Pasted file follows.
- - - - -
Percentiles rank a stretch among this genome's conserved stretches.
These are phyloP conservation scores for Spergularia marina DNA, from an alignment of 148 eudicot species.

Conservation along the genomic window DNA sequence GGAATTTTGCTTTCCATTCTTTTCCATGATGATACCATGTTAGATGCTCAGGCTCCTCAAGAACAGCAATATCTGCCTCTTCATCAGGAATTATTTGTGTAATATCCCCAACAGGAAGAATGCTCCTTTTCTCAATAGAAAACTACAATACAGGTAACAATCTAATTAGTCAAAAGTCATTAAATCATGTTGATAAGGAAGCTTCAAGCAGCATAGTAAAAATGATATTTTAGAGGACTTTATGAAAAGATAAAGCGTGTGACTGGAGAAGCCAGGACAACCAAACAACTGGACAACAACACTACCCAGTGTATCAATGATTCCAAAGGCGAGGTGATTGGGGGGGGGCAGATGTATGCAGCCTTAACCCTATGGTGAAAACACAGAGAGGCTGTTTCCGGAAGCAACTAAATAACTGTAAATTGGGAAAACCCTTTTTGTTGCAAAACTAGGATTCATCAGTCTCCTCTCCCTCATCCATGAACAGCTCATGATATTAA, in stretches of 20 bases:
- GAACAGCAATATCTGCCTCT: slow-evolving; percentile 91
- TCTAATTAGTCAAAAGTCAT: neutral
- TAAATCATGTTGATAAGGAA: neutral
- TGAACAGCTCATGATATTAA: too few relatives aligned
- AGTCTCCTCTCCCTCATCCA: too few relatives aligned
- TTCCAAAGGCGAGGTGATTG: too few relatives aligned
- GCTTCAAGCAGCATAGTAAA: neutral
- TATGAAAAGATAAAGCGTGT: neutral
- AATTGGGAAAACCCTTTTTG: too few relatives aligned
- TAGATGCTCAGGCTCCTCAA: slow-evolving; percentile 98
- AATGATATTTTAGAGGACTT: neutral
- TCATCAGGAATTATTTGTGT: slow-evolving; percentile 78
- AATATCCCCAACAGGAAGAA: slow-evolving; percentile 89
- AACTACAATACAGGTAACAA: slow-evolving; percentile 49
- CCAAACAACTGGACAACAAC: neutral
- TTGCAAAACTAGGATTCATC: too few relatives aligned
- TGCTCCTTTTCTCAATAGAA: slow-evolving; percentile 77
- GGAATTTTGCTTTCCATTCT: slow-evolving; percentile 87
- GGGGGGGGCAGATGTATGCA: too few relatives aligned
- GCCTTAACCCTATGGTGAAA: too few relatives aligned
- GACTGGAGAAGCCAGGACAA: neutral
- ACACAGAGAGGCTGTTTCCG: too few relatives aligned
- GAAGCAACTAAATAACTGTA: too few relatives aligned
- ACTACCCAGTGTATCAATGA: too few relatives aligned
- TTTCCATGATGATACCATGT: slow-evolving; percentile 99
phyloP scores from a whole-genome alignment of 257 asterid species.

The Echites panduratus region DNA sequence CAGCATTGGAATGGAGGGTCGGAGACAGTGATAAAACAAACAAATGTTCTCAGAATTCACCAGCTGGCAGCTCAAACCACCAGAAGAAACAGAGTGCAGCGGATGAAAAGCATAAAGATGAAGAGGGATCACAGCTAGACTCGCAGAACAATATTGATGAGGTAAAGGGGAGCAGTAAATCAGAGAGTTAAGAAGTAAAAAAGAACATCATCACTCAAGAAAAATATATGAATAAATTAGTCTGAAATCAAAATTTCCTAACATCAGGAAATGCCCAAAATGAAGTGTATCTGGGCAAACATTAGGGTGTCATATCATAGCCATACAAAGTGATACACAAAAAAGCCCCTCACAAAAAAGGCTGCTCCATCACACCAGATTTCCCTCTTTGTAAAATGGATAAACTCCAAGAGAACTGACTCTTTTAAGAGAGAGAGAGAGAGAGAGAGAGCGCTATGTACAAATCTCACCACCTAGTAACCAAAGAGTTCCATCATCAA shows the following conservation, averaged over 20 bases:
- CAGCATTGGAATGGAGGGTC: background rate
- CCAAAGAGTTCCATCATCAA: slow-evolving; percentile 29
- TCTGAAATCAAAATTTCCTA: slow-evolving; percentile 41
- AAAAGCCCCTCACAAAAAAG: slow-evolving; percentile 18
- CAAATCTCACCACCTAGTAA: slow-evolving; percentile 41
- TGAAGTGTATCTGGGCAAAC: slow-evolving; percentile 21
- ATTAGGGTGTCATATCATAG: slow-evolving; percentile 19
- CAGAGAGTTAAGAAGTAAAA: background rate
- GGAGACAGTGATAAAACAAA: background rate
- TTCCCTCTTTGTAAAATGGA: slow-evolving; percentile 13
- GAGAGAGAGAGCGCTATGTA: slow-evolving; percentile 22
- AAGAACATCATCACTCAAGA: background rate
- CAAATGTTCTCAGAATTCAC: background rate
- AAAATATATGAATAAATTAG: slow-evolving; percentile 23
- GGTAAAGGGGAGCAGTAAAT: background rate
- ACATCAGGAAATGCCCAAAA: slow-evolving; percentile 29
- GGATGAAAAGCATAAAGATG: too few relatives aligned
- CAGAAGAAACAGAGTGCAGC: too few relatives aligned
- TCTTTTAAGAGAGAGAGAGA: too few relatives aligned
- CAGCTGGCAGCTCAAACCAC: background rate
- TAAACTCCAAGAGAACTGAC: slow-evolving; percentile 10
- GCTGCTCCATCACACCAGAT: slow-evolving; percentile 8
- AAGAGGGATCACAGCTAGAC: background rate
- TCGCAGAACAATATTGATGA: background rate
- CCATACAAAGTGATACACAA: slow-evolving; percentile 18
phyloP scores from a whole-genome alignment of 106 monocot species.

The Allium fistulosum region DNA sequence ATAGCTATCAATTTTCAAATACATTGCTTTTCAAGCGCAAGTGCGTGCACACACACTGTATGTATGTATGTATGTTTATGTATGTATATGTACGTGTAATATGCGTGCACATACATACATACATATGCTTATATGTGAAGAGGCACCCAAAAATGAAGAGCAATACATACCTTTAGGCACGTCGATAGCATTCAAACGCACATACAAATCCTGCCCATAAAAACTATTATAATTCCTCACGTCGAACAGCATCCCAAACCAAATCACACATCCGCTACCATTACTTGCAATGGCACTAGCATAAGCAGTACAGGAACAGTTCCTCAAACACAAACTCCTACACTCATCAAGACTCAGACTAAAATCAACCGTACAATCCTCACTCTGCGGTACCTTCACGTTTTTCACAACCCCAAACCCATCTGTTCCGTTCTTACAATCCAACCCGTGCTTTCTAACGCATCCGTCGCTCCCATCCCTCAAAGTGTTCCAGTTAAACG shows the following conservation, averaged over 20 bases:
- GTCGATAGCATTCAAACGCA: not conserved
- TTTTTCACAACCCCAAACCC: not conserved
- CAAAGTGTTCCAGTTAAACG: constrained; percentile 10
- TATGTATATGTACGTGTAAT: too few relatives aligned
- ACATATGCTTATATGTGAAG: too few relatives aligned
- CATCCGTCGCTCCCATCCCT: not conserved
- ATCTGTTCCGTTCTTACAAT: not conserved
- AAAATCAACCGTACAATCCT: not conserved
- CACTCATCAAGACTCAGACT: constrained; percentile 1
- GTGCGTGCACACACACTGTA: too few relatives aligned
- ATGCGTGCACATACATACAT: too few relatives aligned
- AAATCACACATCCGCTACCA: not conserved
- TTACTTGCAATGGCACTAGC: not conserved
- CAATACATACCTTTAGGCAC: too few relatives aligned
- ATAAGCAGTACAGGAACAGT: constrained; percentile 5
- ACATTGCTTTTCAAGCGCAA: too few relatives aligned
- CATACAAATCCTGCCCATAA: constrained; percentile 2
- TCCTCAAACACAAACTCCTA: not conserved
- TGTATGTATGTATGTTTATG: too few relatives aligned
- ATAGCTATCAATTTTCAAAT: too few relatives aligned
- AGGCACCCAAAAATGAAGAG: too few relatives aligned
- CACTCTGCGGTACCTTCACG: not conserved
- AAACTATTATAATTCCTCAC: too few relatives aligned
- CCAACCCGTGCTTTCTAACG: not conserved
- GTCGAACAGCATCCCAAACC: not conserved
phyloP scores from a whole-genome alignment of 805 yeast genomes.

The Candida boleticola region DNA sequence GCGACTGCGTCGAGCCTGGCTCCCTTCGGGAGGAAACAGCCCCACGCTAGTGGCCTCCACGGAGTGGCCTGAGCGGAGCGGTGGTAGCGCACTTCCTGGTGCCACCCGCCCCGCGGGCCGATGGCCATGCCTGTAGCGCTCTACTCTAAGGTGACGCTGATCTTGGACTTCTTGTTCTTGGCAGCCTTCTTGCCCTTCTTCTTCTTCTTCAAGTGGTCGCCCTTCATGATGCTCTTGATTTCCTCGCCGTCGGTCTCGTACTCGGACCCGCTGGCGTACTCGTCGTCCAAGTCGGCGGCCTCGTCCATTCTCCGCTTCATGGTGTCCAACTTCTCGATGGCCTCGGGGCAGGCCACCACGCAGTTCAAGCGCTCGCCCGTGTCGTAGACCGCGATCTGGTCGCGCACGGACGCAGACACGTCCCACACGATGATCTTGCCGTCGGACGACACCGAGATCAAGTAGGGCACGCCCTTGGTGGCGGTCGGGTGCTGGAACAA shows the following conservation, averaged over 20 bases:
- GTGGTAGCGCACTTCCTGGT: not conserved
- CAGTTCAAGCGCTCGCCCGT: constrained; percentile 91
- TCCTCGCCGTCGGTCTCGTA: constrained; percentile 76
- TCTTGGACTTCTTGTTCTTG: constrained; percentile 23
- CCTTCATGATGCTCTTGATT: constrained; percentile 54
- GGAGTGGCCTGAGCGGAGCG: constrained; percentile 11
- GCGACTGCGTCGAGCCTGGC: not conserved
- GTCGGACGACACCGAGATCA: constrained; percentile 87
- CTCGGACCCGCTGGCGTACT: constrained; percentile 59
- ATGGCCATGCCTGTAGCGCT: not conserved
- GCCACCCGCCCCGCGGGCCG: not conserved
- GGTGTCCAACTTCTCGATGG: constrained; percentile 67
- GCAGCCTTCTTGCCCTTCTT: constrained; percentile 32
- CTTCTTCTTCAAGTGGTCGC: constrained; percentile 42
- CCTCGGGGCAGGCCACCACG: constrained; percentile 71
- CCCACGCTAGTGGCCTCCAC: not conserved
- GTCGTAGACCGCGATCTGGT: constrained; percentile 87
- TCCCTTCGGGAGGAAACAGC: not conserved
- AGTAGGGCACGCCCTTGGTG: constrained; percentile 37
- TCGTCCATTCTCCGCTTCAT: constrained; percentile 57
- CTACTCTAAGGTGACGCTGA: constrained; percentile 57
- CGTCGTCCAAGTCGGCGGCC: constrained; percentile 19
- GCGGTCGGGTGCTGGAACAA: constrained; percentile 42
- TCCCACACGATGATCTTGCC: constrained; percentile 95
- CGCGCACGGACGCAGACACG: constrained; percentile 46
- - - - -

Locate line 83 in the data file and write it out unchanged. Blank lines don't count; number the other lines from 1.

phyloP scores from a whole-genome alignment of 805 yeast genomes.